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Salem Witch Trials


Superstition and witchcraft resulted in many being hanged or 
in prison. In the seventeenth century, a belief in witches and 
witchcraft was almost universal. In Salem Massachusetts where the 
witch trials take place many people who are suspicious is accused of 
witchcraft and hanged. Arthur Miller wrote a play called The Crucible. 
It is based on the Salem witch trials. The Salem witch trials change 
many peoples lives and even led to death for some. The power of 
superstition and hearsay can distort from the truth.

 Four ministers of Salem joined Matther, and they spent a whole 
day in the house of the afflicted in fasting and prayer. The result
of which was the delivery of one of the family from the power of the 
witch. A niece and daughter of the parish minister at Danvers were 
first afflicted. Their actions frightened other young people, who soon 
showed the same symptoms, such as loss of appetite and sickness. A 
belief quickly spread over Salem and throughout the state that evil 
spirits are being seen in Salem. Terror took possession of the minds 
of nearly all the people, and the dread made the affliction spread 
widely. "The afflicted, under the influence of the witchery, "admitted 
to see the forms of their tormentors with their inner vision" (Miller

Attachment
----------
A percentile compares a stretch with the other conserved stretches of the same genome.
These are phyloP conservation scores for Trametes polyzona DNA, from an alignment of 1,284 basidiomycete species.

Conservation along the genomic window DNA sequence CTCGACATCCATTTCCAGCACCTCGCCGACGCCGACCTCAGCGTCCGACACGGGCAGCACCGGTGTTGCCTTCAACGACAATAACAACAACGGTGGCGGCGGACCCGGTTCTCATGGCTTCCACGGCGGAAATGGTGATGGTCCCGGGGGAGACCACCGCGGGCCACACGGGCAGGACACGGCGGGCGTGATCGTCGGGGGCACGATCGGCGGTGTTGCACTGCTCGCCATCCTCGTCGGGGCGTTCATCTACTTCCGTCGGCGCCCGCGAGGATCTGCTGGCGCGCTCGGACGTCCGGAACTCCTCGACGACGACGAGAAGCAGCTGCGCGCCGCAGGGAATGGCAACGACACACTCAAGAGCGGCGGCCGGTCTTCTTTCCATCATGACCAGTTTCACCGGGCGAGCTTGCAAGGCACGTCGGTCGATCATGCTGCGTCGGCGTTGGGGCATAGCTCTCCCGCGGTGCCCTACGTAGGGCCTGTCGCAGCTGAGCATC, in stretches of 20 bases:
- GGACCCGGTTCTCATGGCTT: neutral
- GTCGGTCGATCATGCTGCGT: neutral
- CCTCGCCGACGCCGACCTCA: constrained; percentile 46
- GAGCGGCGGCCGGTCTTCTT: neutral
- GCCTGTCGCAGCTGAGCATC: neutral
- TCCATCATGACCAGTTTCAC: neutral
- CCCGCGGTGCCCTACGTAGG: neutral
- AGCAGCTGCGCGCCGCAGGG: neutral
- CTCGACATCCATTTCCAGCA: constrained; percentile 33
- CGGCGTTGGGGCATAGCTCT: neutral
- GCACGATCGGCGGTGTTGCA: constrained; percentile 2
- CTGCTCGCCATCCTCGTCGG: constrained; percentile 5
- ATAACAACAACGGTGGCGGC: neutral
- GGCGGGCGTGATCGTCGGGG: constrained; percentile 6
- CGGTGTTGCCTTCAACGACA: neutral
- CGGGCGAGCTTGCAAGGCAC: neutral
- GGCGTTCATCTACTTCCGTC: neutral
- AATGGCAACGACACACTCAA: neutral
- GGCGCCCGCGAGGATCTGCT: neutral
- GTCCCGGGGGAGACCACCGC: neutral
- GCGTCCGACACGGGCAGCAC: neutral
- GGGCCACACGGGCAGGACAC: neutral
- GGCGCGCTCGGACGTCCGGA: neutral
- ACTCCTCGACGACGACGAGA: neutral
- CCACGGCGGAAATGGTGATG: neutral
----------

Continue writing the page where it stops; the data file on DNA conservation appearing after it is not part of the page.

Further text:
1082). and would immediately accuse some individual seen with the 
devil. At times the afflicted and the accused became so numerous that
no one was safe from suspicion and its consequences. Even those who 
were active in the prosecutions became objects of suspicion.

 Revenge often impelled persons to accuse others who were 
innocent and when some statement of the accused would move the court 
and audience in favor of the prisoner. "I saw Goody Osborn with the 
devil" (Miller 1060). The accuser would declare that they saw the 
devil standing beside the victim whispering the words in his or her 
ear. The absurd statement would be believed by the judges. Some, 
terrified and with the hope of saving their lives or avoiding the 
horrors of imprisonment, would falsely accuse their friends and 
relatives, while others moved by the same hopes, would falsely confess 
themselves to be witches. Many of the accusers and witnesses came 
forward and published denials of the truth of their testimony, to save 
their own lives. Mr. Paris in the Danver family, who was one of the 
most strong prosecutors of alleged witches, was compelled to
resign his charge and leave the country.

 The acknowledgments of error and pleadings for mercy, could 
not restore the spirits of those who are hanged, nor make changes for 
the pains' others had suffered. The trick had prevailed in greatest 
desire more than six months, and it was not decreasing for more than a 
year. During that time nineteen had been hanged, and Corey Giles who 
is killed by the horrid process of pressing to death with stones 
because he would say if was guilty or innocent. He continued to say 
"more weight" (Miller 1113); until he died. In doing so, his family 
could keep his land. Others had been tortured or frightened into a 
confession of guilt or imprisoned.

 As one can see the power of superstition and the hearsay can 
distort the truth. The Salem witch trials were horrifying and it
changes many peoples lives. The belief in witches did not end with the 
strange excitement. This strange episode in the history of 
Massachusetts astonished the civilized world, and made an unfavorable 
impression on others.

Work Cited

Miller, Arthur. The Crucible. Ellen Bowler. ed. et al.
Literature the American Experiance. Englewood cliffs:
Prentice Hall, 1994. 



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